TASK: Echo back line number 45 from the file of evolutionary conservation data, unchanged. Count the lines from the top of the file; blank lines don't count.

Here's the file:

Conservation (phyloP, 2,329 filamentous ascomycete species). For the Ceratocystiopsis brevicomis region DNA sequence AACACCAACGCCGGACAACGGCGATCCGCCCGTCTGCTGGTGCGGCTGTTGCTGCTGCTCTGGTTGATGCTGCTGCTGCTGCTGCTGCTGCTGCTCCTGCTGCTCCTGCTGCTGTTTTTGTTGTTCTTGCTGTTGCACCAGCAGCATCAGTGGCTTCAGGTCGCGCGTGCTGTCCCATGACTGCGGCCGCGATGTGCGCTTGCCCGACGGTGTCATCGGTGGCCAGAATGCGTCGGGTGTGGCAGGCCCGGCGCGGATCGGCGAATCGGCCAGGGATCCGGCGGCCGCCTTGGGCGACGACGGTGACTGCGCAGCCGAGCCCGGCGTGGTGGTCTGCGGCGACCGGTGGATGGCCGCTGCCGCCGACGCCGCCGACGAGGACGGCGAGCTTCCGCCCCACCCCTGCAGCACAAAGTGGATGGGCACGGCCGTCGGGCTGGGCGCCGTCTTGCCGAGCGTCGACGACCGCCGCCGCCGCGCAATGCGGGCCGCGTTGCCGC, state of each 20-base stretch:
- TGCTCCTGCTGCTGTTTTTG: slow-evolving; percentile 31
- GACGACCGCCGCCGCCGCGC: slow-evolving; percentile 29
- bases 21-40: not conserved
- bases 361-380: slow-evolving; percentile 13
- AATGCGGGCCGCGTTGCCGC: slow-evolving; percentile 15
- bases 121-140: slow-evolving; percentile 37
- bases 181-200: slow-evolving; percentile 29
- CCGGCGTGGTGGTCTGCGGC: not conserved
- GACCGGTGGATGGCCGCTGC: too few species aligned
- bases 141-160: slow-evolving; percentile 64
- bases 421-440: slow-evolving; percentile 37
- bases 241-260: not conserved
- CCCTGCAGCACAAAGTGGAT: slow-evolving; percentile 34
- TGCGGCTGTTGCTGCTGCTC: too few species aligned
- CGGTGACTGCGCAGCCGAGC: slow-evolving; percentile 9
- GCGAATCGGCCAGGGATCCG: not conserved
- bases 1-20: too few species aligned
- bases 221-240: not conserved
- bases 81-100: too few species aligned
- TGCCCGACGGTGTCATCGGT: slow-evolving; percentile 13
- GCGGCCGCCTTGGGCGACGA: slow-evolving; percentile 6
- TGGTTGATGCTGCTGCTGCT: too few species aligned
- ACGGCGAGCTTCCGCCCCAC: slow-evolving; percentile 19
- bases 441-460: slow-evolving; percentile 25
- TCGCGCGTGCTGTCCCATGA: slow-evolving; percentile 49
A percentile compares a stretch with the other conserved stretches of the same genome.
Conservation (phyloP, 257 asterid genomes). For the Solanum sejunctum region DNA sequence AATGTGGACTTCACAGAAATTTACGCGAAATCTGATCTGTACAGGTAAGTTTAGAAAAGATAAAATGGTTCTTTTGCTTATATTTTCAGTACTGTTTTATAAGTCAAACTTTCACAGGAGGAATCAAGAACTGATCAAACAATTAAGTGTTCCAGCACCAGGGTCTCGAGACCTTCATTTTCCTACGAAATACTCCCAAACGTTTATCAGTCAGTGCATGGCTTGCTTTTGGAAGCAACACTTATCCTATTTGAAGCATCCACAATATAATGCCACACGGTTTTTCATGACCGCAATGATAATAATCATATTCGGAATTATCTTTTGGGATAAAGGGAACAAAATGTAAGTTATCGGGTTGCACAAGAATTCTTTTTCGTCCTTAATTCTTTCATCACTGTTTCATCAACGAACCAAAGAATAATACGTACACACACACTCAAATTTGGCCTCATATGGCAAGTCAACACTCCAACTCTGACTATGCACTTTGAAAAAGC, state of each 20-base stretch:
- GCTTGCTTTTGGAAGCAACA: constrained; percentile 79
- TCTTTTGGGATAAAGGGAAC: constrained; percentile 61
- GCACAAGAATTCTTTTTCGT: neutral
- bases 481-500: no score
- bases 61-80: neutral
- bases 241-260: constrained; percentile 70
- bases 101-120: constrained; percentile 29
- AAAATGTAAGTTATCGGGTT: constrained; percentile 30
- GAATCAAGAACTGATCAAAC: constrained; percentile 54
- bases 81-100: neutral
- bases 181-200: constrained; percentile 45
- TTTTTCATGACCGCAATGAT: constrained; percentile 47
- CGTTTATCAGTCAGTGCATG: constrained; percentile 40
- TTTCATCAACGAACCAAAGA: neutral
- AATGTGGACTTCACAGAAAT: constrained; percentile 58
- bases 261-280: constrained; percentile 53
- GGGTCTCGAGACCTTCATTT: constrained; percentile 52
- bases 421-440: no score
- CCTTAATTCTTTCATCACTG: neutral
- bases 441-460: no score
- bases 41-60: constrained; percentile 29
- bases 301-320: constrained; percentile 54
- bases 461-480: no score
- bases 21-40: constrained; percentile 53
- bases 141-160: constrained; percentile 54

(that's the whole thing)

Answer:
- GGGTCTCGAGACCTTCATTT: constrained; percentile 52